If you are not already a follower: To receive a notice as the segments are added, hit the blue “Follow Button” at the bottom of the righthand menu column.

Learning Curves 1 – 8

“Learning Curves” will feature experiences we have had with our 2010 Subaru 4 cylinder Outback and 2017 Vistabule Teardrop Trailer. We are not experts, just newbies, so be wary and use your own common sense, along with research, for information regarding the combination of tow vehicle and Teardrop Trailer you own.

#1. Mirrors

Initially, I did not expect that our Subaru Outback’s sideview mirrors would be adequate while towing. We even purchased a pair of clamp on mirror extensions.

Later, I located and followed an online guide for sideview mirror adjustment.

Car and Driver: How to adjust your mirrors to avoid blind spots

Once on the road with just the side mirror adjustments, the Vistabule’s width and window view through the body of the trailer provided good sight lines. So, the mirror extensions were not necessary.

#2. Tight Turns

The next worry was about making tight right turns at intersections.

Fortunately, at least in the area of St. Paul, MN around the Vistabule factory, street lanes and intersections were wide. I felt comfortable while driving toward the Interstate we needed. That gave me a feeling for how the teardrop trailer tracked the car during turns, and some confidence.

#3. Uphill climbs

With a 4 cylinder engine in our Subaru Outback, I also dreaded the idea of tugging the teardrop trailer uphill.

The first entrance ramp onto the Interstate was somewhat steep, but I accelerated on the approach and barely noticed the weight of the Vistabule while going up.

Otherwise, driving on most of the graded inclines of an Interstate was fine. Long steep uphill grades are noticeable in our 4 cylinder car, so I did slow down for those. I noticed that hilly areas use up more gas. I learned not to expect to maintain speed or to pass another vehicle while climbing.

While going up long grades, the aim was to avoid undue stress on the engine. I stayed right, listened to the engine, and watched the RPM gauge. Going down long grades, I slowed down, just touching the brake infrequently.

[I am still concerned about climbing mountain roads into campgrounds and do not know what extremes our car can handle while towing the Vistabule. I half joke that we will camp in the valleys and unhitch the car to explore the mountains.]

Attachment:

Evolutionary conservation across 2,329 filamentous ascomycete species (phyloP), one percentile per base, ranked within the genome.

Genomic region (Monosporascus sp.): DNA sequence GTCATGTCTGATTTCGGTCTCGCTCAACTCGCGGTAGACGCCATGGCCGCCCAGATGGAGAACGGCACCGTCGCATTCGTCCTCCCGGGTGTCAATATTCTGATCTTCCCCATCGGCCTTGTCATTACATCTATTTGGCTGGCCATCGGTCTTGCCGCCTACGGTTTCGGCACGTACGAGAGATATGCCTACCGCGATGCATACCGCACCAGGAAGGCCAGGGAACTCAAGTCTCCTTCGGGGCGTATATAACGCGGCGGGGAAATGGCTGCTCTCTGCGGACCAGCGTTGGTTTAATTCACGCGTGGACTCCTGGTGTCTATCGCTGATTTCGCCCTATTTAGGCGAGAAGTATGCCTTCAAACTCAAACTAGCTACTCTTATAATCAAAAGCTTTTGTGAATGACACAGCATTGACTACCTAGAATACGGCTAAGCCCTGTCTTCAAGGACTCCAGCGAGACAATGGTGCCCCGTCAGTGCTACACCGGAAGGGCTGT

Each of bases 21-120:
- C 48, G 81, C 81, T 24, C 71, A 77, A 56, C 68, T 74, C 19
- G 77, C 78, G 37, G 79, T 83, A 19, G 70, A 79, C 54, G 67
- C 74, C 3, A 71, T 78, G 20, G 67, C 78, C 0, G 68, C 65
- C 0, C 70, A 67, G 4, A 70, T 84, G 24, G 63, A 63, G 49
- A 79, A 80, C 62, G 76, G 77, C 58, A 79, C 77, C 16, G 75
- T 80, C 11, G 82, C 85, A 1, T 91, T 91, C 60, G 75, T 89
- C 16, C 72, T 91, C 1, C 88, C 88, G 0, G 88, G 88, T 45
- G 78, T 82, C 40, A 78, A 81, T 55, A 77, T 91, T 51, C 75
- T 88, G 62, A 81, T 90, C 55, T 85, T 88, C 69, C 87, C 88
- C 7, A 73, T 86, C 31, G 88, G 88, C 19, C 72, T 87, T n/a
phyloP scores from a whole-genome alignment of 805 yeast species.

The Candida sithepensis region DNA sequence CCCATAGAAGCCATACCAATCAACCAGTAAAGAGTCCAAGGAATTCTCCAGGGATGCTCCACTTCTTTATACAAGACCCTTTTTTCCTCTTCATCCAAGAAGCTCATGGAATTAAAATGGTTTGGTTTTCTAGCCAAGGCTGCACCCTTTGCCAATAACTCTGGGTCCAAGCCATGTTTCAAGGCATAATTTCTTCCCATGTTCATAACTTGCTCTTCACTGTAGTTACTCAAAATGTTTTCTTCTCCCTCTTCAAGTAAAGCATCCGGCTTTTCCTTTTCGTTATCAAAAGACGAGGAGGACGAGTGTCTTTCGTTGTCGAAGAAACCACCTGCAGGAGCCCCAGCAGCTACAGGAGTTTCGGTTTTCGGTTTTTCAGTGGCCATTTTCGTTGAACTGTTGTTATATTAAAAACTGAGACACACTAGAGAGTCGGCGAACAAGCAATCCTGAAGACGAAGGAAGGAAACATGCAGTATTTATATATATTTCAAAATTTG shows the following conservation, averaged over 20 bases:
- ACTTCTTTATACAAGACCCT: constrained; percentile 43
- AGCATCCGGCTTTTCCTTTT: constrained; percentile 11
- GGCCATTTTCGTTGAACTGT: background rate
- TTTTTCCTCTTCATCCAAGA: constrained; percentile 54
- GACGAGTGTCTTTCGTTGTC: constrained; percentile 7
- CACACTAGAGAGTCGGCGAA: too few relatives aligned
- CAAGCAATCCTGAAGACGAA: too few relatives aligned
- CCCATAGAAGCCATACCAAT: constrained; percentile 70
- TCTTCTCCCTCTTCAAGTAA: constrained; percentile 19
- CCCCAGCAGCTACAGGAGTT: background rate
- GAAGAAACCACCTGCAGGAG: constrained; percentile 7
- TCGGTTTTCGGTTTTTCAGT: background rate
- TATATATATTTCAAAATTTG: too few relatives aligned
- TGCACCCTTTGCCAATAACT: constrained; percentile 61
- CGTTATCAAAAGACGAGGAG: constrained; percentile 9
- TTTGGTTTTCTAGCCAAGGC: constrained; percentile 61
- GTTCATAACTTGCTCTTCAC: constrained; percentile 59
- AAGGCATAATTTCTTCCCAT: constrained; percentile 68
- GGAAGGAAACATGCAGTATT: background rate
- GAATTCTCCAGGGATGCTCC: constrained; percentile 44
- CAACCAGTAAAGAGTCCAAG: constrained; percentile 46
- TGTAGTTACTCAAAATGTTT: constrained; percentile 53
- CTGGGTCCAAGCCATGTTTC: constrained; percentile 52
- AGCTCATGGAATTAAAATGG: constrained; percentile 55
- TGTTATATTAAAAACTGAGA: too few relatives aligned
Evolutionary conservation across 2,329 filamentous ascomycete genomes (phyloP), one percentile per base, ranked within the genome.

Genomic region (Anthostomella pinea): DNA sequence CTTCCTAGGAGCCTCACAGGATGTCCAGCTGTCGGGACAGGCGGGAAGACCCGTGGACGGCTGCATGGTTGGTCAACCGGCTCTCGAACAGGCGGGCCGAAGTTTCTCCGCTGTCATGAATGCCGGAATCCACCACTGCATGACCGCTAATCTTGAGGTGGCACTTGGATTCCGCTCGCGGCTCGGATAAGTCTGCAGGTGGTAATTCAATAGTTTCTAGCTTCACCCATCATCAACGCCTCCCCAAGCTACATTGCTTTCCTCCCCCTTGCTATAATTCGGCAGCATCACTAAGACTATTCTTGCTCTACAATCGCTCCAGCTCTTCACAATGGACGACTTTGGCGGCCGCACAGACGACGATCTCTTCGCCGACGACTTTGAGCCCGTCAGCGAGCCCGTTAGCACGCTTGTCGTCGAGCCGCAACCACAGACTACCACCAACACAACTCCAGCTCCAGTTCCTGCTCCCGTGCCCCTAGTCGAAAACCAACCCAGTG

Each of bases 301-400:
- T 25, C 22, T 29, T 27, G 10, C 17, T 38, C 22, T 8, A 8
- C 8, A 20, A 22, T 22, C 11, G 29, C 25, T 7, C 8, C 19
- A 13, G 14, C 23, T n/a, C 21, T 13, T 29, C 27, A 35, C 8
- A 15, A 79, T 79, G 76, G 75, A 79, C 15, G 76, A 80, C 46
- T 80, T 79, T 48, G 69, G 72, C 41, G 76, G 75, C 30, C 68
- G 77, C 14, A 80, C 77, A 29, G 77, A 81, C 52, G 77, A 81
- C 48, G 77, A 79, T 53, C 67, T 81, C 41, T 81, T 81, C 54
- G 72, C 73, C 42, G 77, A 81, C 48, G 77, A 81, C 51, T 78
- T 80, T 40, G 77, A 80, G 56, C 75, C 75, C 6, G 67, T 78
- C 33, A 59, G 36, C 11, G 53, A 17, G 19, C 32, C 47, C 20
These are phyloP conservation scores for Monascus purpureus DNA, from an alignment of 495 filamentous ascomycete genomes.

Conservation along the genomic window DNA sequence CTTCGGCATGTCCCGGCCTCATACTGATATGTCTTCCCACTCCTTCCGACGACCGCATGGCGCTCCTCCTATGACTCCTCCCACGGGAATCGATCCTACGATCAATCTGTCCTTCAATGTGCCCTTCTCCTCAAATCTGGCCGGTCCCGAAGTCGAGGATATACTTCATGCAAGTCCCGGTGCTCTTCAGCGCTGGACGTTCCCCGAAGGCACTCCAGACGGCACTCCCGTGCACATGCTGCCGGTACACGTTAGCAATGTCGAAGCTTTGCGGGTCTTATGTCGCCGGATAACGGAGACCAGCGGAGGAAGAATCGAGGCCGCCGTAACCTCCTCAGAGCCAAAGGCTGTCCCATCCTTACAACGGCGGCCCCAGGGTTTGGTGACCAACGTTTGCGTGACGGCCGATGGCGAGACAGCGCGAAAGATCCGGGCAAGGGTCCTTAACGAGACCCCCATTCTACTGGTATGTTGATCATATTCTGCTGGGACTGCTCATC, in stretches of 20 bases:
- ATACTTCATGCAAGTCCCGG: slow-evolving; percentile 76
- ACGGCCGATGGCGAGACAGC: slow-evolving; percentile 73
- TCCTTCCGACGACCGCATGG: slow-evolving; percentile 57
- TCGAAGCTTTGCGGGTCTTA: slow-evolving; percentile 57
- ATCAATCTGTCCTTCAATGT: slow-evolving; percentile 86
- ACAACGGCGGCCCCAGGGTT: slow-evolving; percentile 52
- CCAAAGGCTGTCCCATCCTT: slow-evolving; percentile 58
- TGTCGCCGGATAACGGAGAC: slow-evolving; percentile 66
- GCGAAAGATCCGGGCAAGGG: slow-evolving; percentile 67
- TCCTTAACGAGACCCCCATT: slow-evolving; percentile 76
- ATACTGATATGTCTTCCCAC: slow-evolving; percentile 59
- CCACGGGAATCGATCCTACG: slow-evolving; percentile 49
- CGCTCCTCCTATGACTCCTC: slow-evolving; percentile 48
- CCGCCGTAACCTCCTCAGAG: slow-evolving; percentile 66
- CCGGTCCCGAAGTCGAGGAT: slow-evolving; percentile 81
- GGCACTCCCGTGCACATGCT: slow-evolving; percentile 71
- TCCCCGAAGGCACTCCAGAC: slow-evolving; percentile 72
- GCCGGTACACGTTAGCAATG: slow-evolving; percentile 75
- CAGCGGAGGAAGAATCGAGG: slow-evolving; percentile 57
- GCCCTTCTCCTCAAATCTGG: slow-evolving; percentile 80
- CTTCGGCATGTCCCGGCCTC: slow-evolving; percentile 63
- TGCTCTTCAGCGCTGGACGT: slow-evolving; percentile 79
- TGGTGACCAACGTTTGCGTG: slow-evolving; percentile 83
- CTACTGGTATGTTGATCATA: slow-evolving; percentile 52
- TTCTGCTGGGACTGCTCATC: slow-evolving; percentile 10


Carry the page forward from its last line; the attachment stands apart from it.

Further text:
#4. Tight Spots

Another worry was about getting into tight spots and not being able to escape since I did not have practice backing up the Vistabule.

It was easy to see the Vistabule’s fender edges in each side view mirror when it was straight behind the car. Turning radius and length, not the width, were my major concerns in evaluation of needed space.

Advance precaution was quickly a normal habit; glancing over the available driving space or parking spaces before entering drive-ins, gas stations and shopping centers. For example, since we were on unknown roads, we topped up gas when the gauge indicated half a tank. That way, we were never hesitant to pass by a crowded gas station that would be difficult to maneuver.

#5. Backing Up

My first effort backing up against a corner curb of an empty parking lot went fairly well. The next three back-up moments involved camping spots and did not go well. I will admit I gave up after just a few tries.

The second spot was managed by looping around the road again and pulling though.

For the last two, I just backed the Vistabule angled into the general direction. Then we unhitched as quickly as possible and easily pushed the trailer into position.

Later we were told that being able to easily push the Vistabule was an attractive feature to the neighboring campers who watched us.

Have no shame. As soon as possible find an big empty space to practice backing.

livinlightly: How to backup a travel trailer like a pro

#6. Length

The main thing I had to keep in mind while cruising down roads was the additional 14 foot length of our trailer. The Vistabule was easy to drive at Internet speeds without undue strain to the car’s engine on flat surfaces, but always needed increased space for stopping distance.

Not only did I not want to stop fast, I also wanted to give people behind me plenty of notice by gradually slowing down before stopping. Even as we kept to the speed of the rest of the traffic in our lane, sometimes there were drivers around us who had no consideration of how trailers handle. Tailgaters and quick lane changers exist everywhere. It was always necessary, but especially anytime traffic started stacking up, to leave plenty of space for cars to move between us and the vehicle ahead.

Every glance in the mirrors reminded me when the trailer was with us. There was no problem making adjustments back and forth between driving with or without the trailer attached.

7. Wind Sheer

People asked me about it, but I had not thought of wind sheer against the side of the Vistabule while driving. The Vistabule’s size, height and shape is similar to our car and reacted the same to wind sheer.

(Naturally, Teardrop Trailer brands and models vary a great deal and each will handle differently. So, wind sheer is something that should be considered.)

During our trip there were two days of wind gusts in the 20 to 30 mph range. Gusts pushed us to a side twice, but not out of lane; easily controlled. In hilly areas where gusts seemed to come in and out of the shapes of the terrain, I did slow down as a precaution – much the same as I would normally do while driving the car on its own in touchy weather or road conditions.

8. Bounce

I also did not wonder if Vistabule would bounce while driving along, though I had though of swaying and fish tailing.

(Bounce and sway will differ between models of trailers, plus things like distribution of load weight and tire pressure may cause differences in handling. You need to know the limits and guidelines for the specific Teardrop Trailer you tow.)

While it may not be true of all, the Vistabule’s Teardrop Trailer has independent suspension. My description is that it tracked behind the tow vehicle without exaggerated motion.

Our Vistabule was a dream to tow.